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The Three (3) Personnel Monitoring Devices

The Three (3) Personnel Monitoring Devices
  • Refers to procedures instituted to estimate the amount of radiation received by individuals who work in a radiation environment
  • Personnel monitoring device simply measures the quantity of radiation to which the monitor was exposed and therefore is used as an indicator of the exposure of the wearer


1.  Film Badges

  • Film badges came into general use during the mid 1940’s
  • Film badges are specially designed devices in which a small piece of film similar to dental radiographic film is sandwiched between metal filters inside a plastic holder
  • The film incorporated into a film badge is special radiation dosimetery film that is particularly sensitive to ionizing radiation
  • Exposure less than 10 mR (2.6 µC/Kg) are not measured by film badge monitors
  • Film badge cannot be worn for long periods because of fogging cause by temperature and humidity
  • Film badge monitors should be not worn for longer than 1 month

2.  Thermoluminescence dosimeters (TLD’s) or OSL Dosimeter

  • Lithium Flouride (LiF) in crystalline from – is the sensitive material of the TLD monitor
  • When exposed to x-rays, the TLD absorbs energy and stores it in the form of excited electrons fall back to their normal orbital state with the emission of visible light
  • Intensity of visible light – is measured with the photomultiplier tube (PM) and is proportional to the radiation dose receive by the crystal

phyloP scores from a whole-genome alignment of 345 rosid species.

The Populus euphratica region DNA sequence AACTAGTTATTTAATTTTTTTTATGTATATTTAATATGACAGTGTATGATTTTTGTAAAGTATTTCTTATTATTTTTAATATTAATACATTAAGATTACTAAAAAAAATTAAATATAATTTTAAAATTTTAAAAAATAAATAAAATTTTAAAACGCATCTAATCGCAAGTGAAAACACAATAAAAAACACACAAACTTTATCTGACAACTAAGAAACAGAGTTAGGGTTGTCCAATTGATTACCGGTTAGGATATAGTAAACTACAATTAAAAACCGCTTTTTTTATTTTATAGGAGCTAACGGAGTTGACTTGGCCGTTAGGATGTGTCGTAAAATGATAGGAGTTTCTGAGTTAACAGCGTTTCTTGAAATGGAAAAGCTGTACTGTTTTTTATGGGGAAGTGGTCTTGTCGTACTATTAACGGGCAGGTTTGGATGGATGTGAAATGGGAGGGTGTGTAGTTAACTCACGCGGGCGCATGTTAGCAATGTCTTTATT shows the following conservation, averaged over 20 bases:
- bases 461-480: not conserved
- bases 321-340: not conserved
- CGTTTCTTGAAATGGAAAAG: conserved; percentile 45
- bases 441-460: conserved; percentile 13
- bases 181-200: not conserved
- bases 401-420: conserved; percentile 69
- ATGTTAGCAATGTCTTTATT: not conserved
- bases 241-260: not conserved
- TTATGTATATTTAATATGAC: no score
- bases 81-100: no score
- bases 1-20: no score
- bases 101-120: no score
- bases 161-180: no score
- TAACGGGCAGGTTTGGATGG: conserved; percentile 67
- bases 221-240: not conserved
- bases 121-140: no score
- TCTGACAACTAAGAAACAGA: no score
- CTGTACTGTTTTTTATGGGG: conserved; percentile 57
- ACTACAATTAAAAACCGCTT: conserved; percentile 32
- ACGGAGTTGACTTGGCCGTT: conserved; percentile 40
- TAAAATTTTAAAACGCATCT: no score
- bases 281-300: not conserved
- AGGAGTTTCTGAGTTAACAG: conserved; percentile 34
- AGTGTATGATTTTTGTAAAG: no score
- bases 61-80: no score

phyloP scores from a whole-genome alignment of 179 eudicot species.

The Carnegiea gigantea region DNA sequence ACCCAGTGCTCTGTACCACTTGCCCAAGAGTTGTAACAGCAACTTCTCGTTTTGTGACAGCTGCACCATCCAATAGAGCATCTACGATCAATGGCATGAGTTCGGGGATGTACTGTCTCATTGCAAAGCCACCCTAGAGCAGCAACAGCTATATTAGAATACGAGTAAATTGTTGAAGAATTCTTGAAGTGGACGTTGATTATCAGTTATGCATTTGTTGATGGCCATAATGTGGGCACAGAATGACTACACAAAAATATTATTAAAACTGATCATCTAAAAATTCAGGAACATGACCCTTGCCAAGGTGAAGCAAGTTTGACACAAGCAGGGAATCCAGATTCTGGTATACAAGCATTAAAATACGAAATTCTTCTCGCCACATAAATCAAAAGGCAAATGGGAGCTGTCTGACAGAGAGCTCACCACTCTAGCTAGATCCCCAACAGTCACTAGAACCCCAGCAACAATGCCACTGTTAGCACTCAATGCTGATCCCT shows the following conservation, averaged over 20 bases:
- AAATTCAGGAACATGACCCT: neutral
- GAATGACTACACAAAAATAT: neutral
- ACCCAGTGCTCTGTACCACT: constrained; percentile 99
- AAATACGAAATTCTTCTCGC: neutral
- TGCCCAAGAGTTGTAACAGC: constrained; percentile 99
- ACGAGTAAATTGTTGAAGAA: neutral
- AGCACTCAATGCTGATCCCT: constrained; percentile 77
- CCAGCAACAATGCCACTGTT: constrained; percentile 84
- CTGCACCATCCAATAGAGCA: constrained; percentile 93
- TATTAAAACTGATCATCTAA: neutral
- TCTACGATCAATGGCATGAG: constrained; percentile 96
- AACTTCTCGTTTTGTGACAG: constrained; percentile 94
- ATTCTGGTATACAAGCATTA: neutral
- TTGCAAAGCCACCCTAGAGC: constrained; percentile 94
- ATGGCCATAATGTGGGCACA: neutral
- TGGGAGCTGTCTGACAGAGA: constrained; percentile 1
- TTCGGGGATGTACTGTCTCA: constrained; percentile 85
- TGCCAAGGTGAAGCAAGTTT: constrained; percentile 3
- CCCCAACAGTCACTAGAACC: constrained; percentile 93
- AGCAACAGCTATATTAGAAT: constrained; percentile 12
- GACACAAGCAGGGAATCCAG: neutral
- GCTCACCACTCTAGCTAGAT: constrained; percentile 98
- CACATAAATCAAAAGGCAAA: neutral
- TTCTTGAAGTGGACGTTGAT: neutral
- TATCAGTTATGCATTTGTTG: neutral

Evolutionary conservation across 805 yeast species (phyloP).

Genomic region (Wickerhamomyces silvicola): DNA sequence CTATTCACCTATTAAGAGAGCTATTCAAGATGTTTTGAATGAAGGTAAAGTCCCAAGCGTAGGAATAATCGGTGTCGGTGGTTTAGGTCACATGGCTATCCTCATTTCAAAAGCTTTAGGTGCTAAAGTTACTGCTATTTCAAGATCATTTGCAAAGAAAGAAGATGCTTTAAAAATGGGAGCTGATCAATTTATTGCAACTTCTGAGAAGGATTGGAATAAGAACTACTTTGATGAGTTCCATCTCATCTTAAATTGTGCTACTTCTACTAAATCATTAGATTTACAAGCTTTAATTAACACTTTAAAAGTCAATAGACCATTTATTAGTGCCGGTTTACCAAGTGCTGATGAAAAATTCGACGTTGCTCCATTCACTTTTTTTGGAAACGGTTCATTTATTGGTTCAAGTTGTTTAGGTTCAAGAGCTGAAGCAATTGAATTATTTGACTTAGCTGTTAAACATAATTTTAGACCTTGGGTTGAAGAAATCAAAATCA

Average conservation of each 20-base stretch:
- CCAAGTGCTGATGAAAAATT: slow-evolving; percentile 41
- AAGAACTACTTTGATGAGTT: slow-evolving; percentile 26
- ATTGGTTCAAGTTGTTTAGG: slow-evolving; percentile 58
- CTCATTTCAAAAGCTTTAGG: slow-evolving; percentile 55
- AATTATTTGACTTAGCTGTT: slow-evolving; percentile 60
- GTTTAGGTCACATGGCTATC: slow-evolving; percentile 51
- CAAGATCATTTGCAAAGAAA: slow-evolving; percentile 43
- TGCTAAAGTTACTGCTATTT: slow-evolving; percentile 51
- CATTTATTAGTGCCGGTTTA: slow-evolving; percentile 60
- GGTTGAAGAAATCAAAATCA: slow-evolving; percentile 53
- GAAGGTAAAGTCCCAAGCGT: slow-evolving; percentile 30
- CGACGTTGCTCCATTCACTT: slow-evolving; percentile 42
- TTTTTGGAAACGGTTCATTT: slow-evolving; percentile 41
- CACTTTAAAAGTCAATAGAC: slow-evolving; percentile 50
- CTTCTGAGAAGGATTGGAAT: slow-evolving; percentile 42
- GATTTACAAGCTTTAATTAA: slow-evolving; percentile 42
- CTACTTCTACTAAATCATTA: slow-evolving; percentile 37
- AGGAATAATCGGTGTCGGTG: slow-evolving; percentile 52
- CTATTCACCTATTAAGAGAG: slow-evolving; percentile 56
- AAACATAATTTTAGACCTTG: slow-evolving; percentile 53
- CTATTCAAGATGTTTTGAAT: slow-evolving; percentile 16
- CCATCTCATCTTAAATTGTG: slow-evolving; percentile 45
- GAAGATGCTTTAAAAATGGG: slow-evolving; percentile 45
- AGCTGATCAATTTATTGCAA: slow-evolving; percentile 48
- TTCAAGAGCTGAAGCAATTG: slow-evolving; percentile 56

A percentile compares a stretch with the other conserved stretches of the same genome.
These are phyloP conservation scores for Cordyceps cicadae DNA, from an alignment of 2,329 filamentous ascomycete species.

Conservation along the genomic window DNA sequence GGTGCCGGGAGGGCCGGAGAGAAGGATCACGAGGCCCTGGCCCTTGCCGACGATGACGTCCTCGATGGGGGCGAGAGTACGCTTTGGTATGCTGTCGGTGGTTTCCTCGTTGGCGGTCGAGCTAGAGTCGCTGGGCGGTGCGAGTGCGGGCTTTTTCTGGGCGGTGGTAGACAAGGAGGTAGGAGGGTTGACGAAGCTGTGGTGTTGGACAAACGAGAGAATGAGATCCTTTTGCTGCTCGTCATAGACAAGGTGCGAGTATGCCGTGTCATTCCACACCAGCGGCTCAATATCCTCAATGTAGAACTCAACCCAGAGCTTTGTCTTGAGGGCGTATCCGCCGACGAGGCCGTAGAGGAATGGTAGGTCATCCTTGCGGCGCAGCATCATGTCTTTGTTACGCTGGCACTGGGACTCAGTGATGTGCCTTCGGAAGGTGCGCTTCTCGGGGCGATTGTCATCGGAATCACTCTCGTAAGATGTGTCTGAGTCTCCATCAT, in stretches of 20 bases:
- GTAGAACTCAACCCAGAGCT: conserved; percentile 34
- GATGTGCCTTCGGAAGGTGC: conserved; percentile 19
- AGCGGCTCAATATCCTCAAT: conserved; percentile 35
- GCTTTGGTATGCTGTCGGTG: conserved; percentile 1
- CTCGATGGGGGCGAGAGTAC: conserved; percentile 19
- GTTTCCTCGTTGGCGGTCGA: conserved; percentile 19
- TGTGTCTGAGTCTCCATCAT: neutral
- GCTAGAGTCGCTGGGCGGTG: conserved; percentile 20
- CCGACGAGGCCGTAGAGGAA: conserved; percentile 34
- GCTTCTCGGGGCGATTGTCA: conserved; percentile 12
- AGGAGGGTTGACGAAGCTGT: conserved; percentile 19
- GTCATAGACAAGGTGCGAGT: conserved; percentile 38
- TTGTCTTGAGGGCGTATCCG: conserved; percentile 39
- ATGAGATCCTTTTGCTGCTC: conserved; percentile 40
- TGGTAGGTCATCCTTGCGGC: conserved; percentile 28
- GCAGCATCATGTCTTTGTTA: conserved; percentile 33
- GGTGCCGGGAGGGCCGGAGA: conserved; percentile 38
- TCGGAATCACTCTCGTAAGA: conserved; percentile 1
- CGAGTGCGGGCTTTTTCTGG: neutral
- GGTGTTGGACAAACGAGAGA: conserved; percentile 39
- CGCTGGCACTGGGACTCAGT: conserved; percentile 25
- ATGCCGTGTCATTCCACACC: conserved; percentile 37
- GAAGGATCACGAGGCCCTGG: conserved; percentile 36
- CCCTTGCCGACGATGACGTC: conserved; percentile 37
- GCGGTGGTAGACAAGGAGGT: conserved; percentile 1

• TLD monitoring device is more sensitive and more accurate than the film badge monitor
  • TLD monitors can be worn for intervals up to 3 months at a time
  • Optically Stimulated Luminescent Dosimeter method makes use of electrons trapped between the valence and conduction bands in the crystalline structure of certain types of matter (such as quartzfeldspar, and aluminum oxide). 
  •  The ionizing radiation produces electron-hole pairs
  • The electrons which have been excited to the conduction band may become entrapped in the electron or hole traps. 
  • Under stimulation of light the electrons may free themselves from the trap and get into the conduction band. 
  • From the conduction band they may recombine with holes trapped in hole traps. If the center with the hole is a luminescence center emission of light will occur. 
  • The photons are detected using a photomultiplier tube. 
  • The signal from the tube is then used to calculate the dose that the material had absorbed.
  • The OSL dosimeter provides accurate reading as low as 1 mrem for x-ray and gamma ray photons with energies ranging from 5 keV to greater than 40 MeV. 

3.  Pocket ionization chamber

  • Pocket ionization chambers are small devices measuring approximately 2cm by 10cm long and are designed to be clipped onto a wearing apparel
  • Pocket ionization chamber that are usually use is diagnostic imaging has a range of 0 to 200 mR (0 to 50 µC/Kg)


The author is a Radiologic Technologist, currently in the academic field, hoping to mold and produce future Radiologic Technologists who will be theoretically and technologically competent.

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